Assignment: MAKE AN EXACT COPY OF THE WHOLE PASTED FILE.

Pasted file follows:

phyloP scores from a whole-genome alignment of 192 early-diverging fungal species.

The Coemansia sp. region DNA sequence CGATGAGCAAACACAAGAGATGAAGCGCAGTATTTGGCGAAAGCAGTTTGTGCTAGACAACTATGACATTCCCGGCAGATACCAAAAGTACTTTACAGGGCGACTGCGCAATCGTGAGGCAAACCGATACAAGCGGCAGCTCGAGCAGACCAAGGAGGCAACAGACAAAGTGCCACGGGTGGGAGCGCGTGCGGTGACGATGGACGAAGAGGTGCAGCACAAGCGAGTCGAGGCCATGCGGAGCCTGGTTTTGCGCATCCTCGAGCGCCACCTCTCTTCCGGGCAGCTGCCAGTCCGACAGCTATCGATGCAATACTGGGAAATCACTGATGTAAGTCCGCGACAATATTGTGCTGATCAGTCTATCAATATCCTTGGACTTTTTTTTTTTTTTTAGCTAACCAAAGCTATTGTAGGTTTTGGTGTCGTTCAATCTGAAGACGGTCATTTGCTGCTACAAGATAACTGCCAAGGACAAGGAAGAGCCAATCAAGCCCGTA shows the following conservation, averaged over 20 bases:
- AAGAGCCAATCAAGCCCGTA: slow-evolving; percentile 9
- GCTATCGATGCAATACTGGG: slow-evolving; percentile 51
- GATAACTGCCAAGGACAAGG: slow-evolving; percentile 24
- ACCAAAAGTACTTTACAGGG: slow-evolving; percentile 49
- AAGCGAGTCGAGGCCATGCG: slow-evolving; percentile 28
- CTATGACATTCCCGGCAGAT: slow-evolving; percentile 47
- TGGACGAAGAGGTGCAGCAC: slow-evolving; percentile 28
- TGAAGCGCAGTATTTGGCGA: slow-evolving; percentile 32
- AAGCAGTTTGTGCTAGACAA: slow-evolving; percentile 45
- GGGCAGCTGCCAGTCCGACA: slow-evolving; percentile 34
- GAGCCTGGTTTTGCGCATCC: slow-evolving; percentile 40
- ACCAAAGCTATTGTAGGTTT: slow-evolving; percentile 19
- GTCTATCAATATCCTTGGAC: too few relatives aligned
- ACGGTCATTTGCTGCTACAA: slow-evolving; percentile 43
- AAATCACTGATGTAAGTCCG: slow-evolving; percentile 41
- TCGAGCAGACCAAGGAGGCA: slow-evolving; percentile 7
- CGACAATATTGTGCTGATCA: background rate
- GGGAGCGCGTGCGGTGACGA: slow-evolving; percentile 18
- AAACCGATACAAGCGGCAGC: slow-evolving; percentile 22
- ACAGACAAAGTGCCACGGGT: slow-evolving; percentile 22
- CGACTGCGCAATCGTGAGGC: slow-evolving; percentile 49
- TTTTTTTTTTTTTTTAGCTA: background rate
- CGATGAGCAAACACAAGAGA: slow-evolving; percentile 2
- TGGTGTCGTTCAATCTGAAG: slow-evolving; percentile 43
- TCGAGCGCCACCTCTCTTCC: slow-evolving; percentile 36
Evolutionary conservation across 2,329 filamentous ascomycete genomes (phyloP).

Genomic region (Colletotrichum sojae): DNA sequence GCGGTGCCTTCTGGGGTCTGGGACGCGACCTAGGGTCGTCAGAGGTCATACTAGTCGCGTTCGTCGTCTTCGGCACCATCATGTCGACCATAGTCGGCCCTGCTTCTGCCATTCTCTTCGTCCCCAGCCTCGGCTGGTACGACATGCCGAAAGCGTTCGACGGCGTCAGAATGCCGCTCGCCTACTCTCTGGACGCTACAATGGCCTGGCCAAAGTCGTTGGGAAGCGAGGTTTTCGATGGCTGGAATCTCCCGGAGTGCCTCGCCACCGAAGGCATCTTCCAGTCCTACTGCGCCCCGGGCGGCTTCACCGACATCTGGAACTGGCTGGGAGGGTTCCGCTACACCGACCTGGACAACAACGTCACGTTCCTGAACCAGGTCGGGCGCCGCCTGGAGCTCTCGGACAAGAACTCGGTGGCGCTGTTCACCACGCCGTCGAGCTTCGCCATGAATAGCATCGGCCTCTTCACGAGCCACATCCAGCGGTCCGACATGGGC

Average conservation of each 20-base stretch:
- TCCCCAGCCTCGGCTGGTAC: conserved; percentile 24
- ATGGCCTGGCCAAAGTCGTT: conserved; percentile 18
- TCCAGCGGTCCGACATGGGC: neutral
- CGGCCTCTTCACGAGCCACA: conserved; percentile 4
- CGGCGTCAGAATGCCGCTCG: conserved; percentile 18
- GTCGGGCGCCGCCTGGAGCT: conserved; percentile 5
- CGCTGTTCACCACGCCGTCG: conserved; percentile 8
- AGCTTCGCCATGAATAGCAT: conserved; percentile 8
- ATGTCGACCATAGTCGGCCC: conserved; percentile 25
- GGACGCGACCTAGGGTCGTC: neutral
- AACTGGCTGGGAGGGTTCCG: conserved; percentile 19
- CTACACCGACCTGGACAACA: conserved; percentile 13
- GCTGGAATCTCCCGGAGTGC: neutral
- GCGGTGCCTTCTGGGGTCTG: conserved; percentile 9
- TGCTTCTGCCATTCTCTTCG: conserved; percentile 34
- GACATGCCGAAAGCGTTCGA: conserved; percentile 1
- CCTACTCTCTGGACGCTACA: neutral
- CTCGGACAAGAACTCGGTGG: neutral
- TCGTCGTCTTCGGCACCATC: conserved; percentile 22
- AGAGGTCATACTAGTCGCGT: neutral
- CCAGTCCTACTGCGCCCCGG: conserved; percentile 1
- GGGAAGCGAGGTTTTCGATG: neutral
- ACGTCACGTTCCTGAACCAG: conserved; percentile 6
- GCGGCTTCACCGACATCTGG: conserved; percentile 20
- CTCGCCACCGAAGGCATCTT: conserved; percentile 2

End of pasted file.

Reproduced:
phyloP scores from a whole-genome alignment of 192 early-diverging fungal species.

The Coemansia sp. region DNA sequence CGATGAGCAAACACAAGAGATGAAGCGCAGTATTTGGCGAAAGCAGTTTGTGCTAGACAACTATGACATTCCCGGCAGATACCAAAAGTACTTTACAGGGCGACTGCGCAATCGTGAGGCAAACCGATACAAGCGGCAGCTCGAGCAGACCAAGGAGGCAACAGACAAAGTGCCACGGGTGGGAGCGCGTGCGGTGACGATGGACGAAGAGGTGCAGCACAAGCGAGTCGAGGCCATGCGGAGCCTGGTTTTGCGCATCCTCGAGCGCCACCTCTCTTCCGGGCAGCTGCCAGTCCGACAGCTATCGATGCAATACTGGGAAATCACTGATGTAAGTCCGCGACAATATTGTGCTGATCAGTCTATCAATATCCTTGGACTTTTTTTTTTTTTTTAGCTAACCAAAGCTATTGTAGGTTTTGGTGTCGTTCAATCTGAAGACGGTCATTTGCTGCTACAAGATAACTGCCAAGGACAAGGAAGAGCCAATCAAGCCCGTA shows the following conservation, averaged over 20 bases:
- AAGAGCCAATCAAGCCCGTA: slow-evolving; percentile 9
- GCTATCGATGCAATACTGGG: slow-evolving; percentile 51
- GATAACTGCCAAGGACAAGG: slow-evolving; percentile 24
- ACCAAAAGTACTTTACAGGG: slow-evolving; percentile 49
- AAGCGAGTCGAGGCCATGCG: slow-evolving; percentile 28
- CTATGACATTCCCGGCAGAT: slow-evolving; percentile 47
- TGGACGAAGAGGTGCAGCAC: slow-evolving; percentile 28
- TGAAGCGCAGTATTTGGCGA: slow-evolving; percentile 32
- AAGCAGTTTGTGCTAGACAA: slow-evolving; percentile 45
- GGGCAGCTGCCAGTCCGACA: slow-evolving; percentile 34
- GAGCCTGGTTTTGCGCATCC: slow-evolving; percentile 40
- ACCAAAGCTATTGTAGGTTT: slow-evolving; percentile 19
- GTCTATCAATATCCTTGGAC: too few relatives aligned
- ACGGTCATTTGCTGCTACAA: slow-evolving; percentile 43
- AAATCACTGATGTAAGTCCG: slow-evolving; percentile 41
- TCGAGCAGACCAAGGAGGCA: slow-evolving; percentile 7
- CGACAATATTGTGCTGATCA: background rate
- GGGAGCGCGTGCGGTGACGA: slow-evolving; percentile 18
- AAACCGATACAAGCGGCAGC: slow-evolving; percentile 22
- ACAGACAAAGTGCCACGGGT: slow-evolving; percentile 22
- CGACTGCGCAATCGTGAGGC: slow-evolving; percentile 49
- TTTTTTTTTTTTTTTAGCTA: background rate
- CGATGAGCAAACACAAGAGA: slow-evolving; percentile 2
- TGGTGTCGTTCAATCTGAAG: slow-evolving; percentile 43
- TCGAGCGCCACCTCTCTTCC: slow-evolving; percentile 36
Evolutionary conservation across 2,329 filamentous ascomycete genomes (phyloP).

Genomic region (Colletotrichum sojae): DNA sequence GCGGTGCCTTCTGGGGTCTGGGACGCGACCTAGGGTCGTCAGAGGTCATACTAGTCGCGTTCGTCGTCTTCGGCACCATCATGTCGACCATAGTCGGCCCTGCTTCTGCCATTCTCTTCGTCCCCAGCCTCGGCTGGTACGACATGCCGAAAGCGTTCGACGGCGTCAGAATGCCGCTCGCCTACTCTCTGGACGCTACAATGGCCTGGCCAAAGTCGTTGGGAAGCGAGGTTTTCGATGGCTGGAATCTCCCGGAGTGCCTCGCCACCGAAGGCATCTTCCAGTCCTACTGCGCCCCGGGCGGCTTCACCGACATCTGGAACTGGCTGGGAGGGTTCCGCTACACCGACCTGGACAACAACGTCACGTTCCTGAACCAGGTCGGGCGCCGCCTGGAGCTCTCGGACAAGAACTCGGTGGCGCTGTTCACCACGCCGTCGAGCTTCGCCATGAATAGCATCGGCCTCTTCACGAGCCACATCCAGCGGTCCGACATGGGC

Average conservation of each 20-base stretch:
- TCCCCAGCCTCGGCTGGTAC: conserved; percentile 24
- ATGGCCTGGCCAAAGTCGTT: conserved; percentile 18
- TCCAGCGGTCCGACATGGGC: neutral
- CGGCCTCTTCACGAGCCACA: conserved; percentile 4
- CGGCGTCAGAATGCCGCTCG: conserved; percentile 18
- GTCGGGCGCCGCCTGGAGCT: conserved; percentile 5
- CGCTGTTCACCACGCCGTCG: conserved; percentile 8
- AGCTTCGCCATGAATAGCAT: conserved; percentile 8
- ATGTCGACCATAGTCGGCCC: conserved; percentile 25
- GGACGCGACCTAGGGTCGTC: neutral
- AACTGGCTGGGAGGGTTCCG: conserved; percentile 19
- CTACACCGACCTGGACAACA: conserved; percentile 13
- GCTGGAATCTCCCGGAGTGC: neutral
- GCGGTGCCTTCTGGGGTCTG: conserved; percentile 9
- TGCTTCTGCCATTCTCTTCG: conserved; percentile 34
- GACATGCCGAAAGCGTTCGA: conserved; percentile 1
- CCTACTCTCTGGACGCTACA: neutral
- CTCGGACAAGAACTCGGTGG: neutral
- TCGTCGTCTTCGGCACCATC: conserved; percentile 22
- AGAGGTCATACTAGTCGCGT: neutral
- CCAGTCCTACTGCGCCCCGG: conserved; percentile 1
- GGGAAGCGAGGTTTTCGATG: neutral
- ACGTCACGTTCCTGAACCAG: conserved; percentile 6
- GCGGCTTCACCGACATCTGG: conserved; percentile 20
- CTCGCCACCGAAGGCATCTT: conserved; percentile 2